“As a result, the projects that use SAFTs need to file a Form D. If you search Form D on the SEC’s website for the term ‘simple agreement for future tokens,’ then you will see many results pop up. The other time a Form D is filed would be when crypto itself is sold as a security, but that is rare.”

Companies looking to stave off the all-seeing eye of the SEC need to choose from two possible exemptions, both with their own respective restrictions. The first, 506(b), bears the most constraints for prospective applicants. Under this exemption, applicants may sell the security to accredited investors, along with a maximum of 35 nonaccredited investors. The caveat: The security cannot be advertised. The SEC also gave a description of which nonaccredited investors are eligible for sales:

“Each purchaser who is not an accredited investor either alone or with his purchaser representative(s) has such knowledge and experience in financial and business matters that he is capable of evaluating the merits and risks of the prospective investment.”

Telegram chose the second, a decision that would play a central role in the SEC’s decision to stop TON dead in its tracks — 506(c). This exemption allows the security to avoid SEC registration if sold to accredited investors alone, while permitting the applying company to advertise.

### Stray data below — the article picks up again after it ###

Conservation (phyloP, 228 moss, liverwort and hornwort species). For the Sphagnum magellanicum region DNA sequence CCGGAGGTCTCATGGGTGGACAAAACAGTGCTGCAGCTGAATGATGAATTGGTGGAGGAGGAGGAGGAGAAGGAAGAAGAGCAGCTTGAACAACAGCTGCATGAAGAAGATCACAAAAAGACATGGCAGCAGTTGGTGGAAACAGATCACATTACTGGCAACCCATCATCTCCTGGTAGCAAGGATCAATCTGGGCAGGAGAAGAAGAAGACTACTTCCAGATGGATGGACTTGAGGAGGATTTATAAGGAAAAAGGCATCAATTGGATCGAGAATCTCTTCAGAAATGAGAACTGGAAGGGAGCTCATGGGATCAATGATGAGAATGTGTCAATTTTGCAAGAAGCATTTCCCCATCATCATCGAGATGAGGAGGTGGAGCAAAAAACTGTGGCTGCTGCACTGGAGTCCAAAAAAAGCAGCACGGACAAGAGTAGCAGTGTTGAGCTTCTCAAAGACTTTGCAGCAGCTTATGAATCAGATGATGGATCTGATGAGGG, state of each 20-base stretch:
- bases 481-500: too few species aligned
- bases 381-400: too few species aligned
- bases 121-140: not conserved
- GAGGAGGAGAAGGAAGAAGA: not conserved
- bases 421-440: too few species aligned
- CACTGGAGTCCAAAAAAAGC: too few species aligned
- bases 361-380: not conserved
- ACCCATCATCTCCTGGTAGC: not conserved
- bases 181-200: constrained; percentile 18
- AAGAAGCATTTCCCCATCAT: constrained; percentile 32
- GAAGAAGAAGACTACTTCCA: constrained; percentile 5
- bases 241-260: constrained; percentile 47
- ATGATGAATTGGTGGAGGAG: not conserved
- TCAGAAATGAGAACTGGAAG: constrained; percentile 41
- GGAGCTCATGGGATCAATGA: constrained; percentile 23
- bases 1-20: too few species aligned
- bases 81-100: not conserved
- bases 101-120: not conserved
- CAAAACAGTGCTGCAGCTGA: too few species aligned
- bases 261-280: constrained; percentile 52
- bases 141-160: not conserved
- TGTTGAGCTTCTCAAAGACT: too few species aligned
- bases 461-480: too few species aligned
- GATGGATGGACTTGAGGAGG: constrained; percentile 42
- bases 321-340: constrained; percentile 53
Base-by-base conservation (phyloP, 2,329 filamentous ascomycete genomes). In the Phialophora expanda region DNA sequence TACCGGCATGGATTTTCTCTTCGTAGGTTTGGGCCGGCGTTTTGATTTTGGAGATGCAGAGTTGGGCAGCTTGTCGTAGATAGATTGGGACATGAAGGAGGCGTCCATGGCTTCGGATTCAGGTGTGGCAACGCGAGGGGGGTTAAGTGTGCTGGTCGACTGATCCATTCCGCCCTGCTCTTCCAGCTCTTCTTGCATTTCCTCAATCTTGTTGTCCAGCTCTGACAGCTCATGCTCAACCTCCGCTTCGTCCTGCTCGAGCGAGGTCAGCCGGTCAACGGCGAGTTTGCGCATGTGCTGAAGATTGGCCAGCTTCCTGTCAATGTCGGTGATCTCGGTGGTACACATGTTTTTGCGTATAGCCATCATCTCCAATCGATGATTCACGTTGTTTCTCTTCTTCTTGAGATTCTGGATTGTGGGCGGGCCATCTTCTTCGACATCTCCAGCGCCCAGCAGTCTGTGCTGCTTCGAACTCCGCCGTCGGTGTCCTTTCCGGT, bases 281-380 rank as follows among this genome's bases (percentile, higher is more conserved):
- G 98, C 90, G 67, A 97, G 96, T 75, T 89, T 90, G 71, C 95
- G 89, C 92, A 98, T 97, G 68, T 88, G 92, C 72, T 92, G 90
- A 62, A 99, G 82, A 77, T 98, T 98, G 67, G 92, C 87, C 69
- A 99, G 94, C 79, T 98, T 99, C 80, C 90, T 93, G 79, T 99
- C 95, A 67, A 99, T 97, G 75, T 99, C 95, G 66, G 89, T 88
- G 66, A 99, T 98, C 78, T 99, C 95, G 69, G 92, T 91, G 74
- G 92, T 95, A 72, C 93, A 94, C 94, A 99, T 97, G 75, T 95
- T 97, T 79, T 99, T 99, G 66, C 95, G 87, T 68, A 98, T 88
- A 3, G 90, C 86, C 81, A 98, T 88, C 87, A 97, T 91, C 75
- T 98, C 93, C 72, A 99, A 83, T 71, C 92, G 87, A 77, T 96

This fateful decision is the epicentre of the SEC’s restraining order. Although the initial coin offering (ICO) may well have sold to accredited investors, those very same investors could resell their newly acquired assets. For the SEC, this constituted a violation of the exemption. Consequently, the SEC alleged that Telegram and TON did not register their sale of the Gram tokens, which it considers securities.

In its Oct. 16 legal challenge to the SEC, Telegram sought to dispute the claims that Grams were offered through an ICO, stating that the company has never engaged in such an activity. The firm maintains that the tokens were sold in private purchase agreements according to the necessary regulatory framework:

“Unlike other digital assets that were offered to the general public through so-called Initial Coin Offerings (‘ICOs’), Telegram did not — and will never — offer any securities to the public through an ICO.”